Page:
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Have we as 'haunters'' considered this?

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  • Have we as 'haunters'' considered this?

    I read about needling the next thing in haunted houses. New marketing, hi-tech, more national exposure, pushing the envelope, over the top gore, nudity etc.
    Last season, on average, haunt attendance was down. We claim our audience is desensitized by video games and movies.

    Forgive me if I missed a discussion, but have we considered that the thrill is no longer a mystery? Read on.... Before I got into the haunt business, I was blown away by the dancing ghosts in Disneys Mansion. Of course, I knew they weren't real, but the "how did they do that" was so intriguing to me. Once I learned how it was done, it was still 'cool', just not as cool.
    At TW last month, we brought a guy to help in our booth ( I am a buyer and now 2 nd yr vendor) . He does magic. He had people scratching their heads at dinner in the evening. Wait! Let me rephrase that...he had ALL of US scratching our heads. I knew there was a trick to each performance, but I'll be damned if I could figure it out.
    Later that night, I got him to show me how one is done (a cardinal sin in magic, shhhhh). Wow! So dang simple! It's still a cool trick/magic , but now that I know how it's done, well, ....ugh, just not as cool.
    So we have websites like this one for us haunters. As we discuss topics amoungst each other about "how to" , challenges, plans, ideas etc., the whole general public can see it. They can link to vendors and watch videos how things are done. We have people (typically and respectfully, not haunt owners) running around TW filming and taking pics of all our latest and greatest ideas and inventions to WOW our customers this fall, but these people have it all out there for the world to see by 5 pm Thursday, opening day of TW. "They now know how the peppers ghost is done".....Not quite as cool.
    I'm not hammering on HW, but why is a forum for Professional Haunters open to the public?
    Why are so many people who aren't buyers walking the trade show floor?

    I feel, in my opinion, that the mystery is slowly being diminished by exposure. I don't think it's the sole reason, but it's something that should be looked at. Not that we can change it.....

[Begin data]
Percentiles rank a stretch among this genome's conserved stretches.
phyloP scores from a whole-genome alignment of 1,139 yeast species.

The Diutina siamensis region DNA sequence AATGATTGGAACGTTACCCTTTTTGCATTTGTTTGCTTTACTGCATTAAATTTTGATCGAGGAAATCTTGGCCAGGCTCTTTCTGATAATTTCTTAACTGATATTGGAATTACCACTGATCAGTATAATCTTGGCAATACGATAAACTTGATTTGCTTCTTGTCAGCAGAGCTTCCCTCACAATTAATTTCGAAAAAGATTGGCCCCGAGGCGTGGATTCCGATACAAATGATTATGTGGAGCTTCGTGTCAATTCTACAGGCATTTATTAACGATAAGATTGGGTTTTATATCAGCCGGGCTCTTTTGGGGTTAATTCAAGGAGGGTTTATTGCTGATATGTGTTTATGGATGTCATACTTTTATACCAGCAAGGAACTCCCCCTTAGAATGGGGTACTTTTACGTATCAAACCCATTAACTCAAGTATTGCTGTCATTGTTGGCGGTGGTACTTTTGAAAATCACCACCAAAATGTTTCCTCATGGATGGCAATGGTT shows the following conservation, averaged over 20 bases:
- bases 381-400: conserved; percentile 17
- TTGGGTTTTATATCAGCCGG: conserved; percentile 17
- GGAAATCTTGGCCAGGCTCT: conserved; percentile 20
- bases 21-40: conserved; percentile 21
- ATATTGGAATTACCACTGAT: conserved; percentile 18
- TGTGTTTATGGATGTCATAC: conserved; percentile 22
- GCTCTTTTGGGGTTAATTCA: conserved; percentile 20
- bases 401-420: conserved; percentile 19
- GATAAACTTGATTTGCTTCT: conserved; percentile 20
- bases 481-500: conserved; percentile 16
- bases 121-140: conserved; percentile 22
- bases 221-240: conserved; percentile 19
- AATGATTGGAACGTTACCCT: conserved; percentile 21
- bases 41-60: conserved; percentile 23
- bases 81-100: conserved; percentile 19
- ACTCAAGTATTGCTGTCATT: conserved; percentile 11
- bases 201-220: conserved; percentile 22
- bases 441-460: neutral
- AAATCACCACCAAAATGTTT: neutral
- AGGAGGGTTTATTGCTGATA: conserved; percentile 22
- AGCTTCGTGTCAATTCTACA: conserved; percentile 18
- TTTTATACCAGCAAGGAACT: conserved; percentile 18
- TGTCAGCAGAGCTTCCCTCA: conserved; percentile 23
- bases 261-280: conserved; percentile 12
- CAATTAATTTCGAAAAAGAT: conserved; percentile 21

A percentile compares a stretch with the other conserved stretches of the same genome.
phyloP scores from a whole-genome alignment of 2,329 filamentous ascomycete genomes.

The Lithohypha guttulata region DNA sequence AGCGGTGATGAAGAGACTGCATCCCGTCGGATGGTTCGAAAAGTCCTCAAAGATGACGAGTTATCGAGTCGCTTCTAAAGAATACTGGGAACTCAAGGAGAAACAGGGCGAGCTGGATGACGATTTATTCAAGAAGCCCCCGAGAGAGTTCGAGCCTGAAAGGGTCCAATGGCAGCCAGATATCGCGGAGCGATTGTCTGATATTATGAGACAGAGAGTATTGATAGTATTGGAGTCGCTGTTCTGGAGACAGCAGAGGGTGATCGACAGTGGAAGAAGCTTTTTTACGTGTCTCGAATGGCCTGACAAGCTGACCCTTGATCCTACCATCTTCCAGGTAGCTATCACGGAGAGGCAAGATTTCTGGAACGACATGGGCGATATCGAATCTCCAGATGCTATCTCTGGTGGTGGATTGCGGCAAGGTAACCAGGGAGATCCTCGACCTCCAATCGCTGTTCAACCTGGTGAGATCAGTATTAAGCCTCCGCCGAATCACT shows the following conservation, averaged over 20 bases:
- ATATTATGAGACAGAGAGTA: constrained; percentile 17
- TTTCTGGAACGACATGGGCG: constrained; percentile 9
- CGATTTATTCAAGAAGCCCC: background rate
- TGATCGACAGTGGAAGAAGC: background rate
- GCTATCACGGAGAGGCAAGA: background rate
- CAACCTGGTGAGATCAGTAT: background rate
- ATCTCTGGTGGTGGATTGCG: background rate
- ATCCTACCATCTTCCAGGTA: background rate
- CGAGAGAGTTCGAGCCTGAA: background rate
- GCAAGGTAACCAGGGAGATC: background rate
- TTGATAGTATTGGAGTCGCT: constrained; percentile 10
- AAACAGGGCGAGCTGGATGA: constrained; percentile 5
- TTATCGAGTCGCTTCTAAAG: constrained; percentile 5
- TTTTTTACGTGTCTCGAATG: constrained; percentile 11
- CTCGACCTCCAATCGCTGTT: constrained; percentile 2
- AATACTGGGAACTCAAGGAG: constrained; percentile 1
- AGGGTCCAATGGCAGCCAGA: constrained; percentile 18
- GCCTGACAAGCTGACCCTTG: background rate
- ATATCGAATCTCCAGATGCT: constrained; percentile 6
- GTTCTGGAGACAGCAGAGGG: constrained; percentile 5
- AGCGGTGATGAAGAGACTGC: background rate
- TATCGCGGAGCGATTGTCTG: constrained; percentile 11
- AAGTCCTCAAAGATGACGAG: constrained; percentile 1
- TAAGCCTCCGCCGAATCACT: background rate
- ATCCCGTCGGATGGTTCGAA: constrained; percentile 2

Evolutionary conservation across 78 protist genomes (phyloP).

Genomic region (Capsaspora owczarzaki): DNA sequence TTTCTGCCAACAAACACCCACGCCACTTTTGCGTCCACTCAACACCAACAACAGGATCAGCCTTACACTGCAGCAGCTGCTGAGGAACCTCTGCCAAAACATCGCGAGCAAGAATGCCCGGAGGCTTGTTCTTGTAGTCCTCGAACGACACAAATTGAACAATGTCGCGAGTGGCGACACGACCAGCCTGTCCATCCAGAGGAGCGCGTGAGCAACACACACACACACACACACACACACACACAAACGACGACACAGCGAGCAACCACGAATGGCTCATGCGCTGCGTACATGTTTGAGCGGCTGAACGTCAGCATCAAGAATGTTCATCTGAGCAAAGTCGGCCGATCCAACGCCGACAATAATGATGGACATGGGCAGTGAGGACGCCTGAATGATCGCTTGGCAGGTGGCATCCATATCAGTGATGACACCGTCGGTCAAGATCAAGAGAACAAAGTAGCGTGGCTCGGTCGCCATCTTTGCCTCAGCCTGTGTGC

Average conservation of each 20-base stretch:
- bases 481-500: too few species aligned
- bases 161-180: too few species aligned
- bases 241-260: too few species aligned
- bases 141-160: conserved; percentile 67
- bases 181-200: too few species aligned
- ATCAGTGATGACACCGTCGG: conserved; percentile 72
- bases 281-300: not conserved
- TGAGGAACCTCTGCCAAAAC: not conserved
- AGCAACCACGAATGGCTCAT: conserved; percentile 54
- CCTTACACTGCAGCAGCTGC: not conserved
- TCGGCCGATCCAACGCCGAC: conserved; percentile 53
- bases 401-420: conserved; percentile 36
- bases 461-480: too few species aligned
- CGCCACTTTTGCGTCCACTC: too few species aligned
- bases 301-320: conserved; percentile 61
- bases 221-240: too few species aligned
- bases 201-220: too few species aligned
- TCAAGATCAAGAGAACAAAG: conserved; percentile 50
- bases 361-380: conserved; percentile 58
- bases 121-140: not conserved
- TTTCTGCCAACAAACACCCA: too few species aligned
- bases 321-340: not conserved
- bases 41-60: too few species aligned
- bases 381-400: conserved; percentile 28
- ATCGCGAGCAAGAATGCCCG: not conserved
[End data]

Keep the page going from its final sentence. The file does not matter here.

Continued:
• #2
    I have thought about the same thing, but I would be hard pressed to find a single one of the customers who come to my haunted attraction who even think about it, let alone research it to find forums and you tube channels with haunted house secrets. The one who do, are probably the ones who come back the following year wanting to work here.
    Brian Warner
    Owner of Evilusions
    Technical Director of Forsaken Haunted House
    Mechanical Designer (animatronics) at Gore Galore


    • #3
      I agree with the "desensitized via exposure" idea, but as Gadget said, the ones who are doing the research are typically the ones who either want to work with/for you or want to start their own venture. I get people ALL the time at my show who provide links to me about things they believe is "new" and I've seen forever ago, just based on my level of haunt life immersion. I probably ruin it for my friends on facebook who want to come to my show, but it's kinda like the "spoiler alert" thing...if you wanna know, the info is out's up to your will power to remain in the dark or to ruin the "magic".
      O'Shawn McClendon
      Creative Chair -- Operator: Cayce-West Columbia Hall of Horrors

      One mans junk is another mans kick-ass new prop...


      • #4

        Good post, guys!

        I would say it definitely depends on the individual...sure you'll always have that A-hole kid at the magic show who blurts out "I know how you did that" and ruins it for everyone. But I think that the bread and butter for a haunt is really the people who easily scare, and have friends who know it. I don't really scare in a haunt...I'm an engineer, been a haunter for many years and I go to haunted attractions for 2 reasons; 1) to check out all the cool stuff and new ideas people come up with year after year, and 2) to see my wife and friends get scared.

        One of my goals in my haunt is to take things that people have seen 100 times in other haunts, and kick it up a few levels, or turn it into something unexpected. I don't want to have whatever the next guy has; I want you to think I do, but then it turns out to be something else. And i think that you'll always get people wanting to bring their easily-scared friends, but if you can also instill a little of that haunted mansion-esque awe into people through detailed scenery, a few clever illusions to act as distractions, and really good actors, then I think you get people who aren't there for the scare coming back for the cool-factor.